It won’t be an exaggeration to say that many designers flee from the term ‘acoustic’ like a plague. Acoustic wall panels were considered distasteful aesthetic elements because they do not blend well with the interior. However, that’s not the case anymore.
With the advent of new architectural technology, acoustic design is becoming a roar among its haters. Here’s how acoustic designs have gone from ‘nay’ to probably the year’s ‘it’ interior design technology.
What is Acoustic Design?
Acoustic design focus on the elimination of voices. Acoustic interior absorbs or scatters sound to reduce the noise level in a space.
The science of acoustic was founded by Wallace Clement Sabine, an American physicist, in 1868. This architectural technology is usually employed in spaces like offices and opera houses to eliminate unkind voices to the ear and enhances legible hearing.
Prior to Sabine’s discovery, architectural designs were usually based on intuition to enhance the audio quality of any space. Sabine’s work defined the dynamics of acoustic, which continues to be an unexplored architectural arena.
Ever since the 18th century, the field of architectural acoustic has gone through countless evolution. You can experience this transformative architecture in the various acoustic spaces built over the past two centuries.
A few examples of popular acoustic spaces are given below:
- Phiharmonie de Paris, France
- Musikverein, Vienna
- Boston Symphony Hall
- Concertgebouw, Amsterdam
- Opera City Concert Hall, Tokyo
- Elbphilharmonie Hamburg, Germany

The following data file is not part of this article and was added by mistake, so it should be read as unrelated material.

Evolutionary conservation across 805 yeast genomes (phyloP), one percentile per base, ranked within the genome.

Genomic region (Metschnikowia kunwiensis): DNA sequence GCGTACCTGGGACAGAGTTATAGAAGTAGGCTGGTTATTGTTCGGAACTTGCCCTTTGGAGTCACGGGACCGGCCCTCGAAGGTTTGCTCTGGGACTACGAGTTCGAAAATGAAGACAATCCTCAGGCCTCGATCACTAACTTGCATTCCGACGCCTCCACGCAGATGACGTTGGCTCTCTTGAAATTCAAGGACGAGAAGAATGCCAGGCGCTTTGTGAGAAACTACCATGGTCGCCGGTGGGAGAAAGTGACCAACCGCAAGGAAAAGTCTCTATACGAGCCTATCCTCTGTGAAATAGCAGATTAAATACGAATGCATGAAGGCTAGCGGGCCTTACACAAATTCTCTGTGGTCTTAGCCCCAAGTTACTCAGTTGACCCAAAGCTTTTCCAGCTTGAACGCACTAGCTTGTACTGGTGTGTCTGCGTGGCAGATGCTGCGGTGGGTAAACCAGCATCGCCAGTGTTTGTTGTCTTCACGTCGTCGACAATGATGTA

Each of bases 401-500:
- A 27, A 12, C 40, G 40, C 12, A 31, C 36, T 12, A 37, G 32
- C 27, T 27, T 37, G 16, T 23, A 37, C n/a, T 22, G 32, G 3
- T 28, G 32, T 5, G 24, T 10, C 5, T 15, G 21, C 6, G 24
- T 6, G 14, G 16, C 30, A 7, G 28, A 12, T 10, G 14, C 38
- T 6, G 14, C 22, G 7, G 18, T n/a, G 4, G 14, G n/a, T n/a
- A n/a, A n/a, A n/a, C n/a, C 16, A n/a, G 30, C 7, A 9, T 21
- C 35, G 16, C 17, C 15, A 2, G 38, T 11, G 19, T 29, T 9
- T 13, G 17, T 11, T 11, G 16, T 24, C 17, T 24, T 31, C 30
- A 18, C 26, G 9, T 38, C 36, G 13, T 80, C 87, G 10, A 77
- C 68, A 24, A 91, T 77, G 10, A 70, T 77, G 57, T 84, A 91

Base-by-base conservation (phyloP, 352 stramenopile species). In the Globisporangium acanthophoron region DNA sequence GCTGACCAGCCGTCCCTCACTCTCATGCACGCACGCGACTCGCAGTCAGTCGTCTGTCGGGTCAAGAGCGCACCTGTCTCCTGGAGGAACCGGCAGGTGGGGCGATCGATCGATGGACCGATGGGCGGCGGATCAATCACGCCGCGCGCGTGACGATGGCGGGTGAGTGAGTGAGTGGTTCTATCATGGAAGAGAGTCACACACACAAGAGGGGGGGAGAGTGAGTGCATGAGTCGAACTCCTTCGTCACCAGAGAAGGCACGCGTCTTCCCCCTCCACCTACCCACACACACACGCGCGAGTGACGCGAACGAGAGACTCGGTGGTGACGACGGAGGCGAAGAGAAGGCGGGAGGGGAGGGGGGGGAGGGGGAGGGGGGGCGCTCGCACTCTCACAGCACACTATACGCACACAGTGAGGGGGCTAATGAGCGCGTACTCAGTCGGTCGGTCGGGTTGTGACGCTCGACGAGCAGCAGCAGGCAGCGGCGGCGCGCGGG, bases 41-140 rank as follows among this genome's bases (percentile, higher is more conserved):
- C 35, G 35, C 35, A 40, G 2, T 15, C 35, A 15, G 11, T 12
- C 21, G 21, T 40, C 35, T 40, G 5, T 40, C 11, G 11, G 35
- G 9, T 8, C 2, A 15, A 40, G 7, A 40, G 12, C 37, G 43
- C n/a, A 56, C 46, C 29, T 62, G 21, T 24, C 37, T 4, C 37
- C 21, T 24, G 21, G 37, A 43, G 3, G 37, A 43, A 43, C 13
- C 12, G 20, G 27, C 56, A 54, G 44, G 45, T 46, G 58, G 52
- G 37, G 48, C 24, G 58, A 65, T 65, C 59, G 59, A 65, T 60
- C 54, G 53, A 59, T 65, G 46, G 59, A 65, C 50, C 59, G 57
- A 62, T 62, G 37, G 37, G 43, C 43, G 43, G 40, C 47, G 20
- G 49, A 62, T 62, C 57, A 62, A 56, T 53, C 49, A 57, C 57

Boston’s Symphony Hall is the first building to incorporate architectural acoustic in its design. It’s also one of the most beautiful concert halls globally.
Acoustic Wall Panels: The changing face of Architecture
According to a study in 2014, sound distraction can reduce the efficiency of an employee by 86 minutes a day. Later in the year, Facebook revamped its entire headquarters, redefining office spaces. Each employee had a private space, and every shared/communal space incorporated acoustic wall panels.
Facebook’s 40,000 square meters renovated office was said to be “the biggest revolution in architecture since the invention of steel, concrete, and the elevator.”
Then, more and more offices started incorporating acoustic architecture in their office. While acoustic architectural started with the need to amplify the hearing capacity of spaces, it has evolved to create comfortable and practical spaces. Today, acoustic designs emphasize privacy more.
Working spaces are embedded with moderate CACs or NRC ratings to reduce distracting sounds. Architects continuously work round the clock to balance and configure aesthetics and acoustics in office spaces.
While many businesses chase after industrial aesthetics, concrete ceilings, and open plenums, these structural designs do not serve the concept of ‘privacy and amplifying loud voices.
While such interior arrangements were impossible to achieve earlier, this is not the case now. Any interior design course graduate would recommend quality acoustic ceilings and walls to help you achieve these elements without having to scratch anything off your bucket list.
A textbook example of this innovation is Museo del Acero, a steel plant in Monterrey, Mexico. The entire structure is based on sound-absorbing technology. The building was a former steel factory featuring metal, gypsum board, glass, and concrete.
You will be surprised to read this, but with just a mere sound treatment installment in the central oculus of the building, it was turned into a comfortable social space.
Acoustic architecture has evolved to be more than just a material mask for unwanted noises. Instead, it’s dynamic and serves the purpose of ‘privacy’. Unfortunately, this architectural field is marketed as ‘shush’ technology and thus remains an area of much experimentation.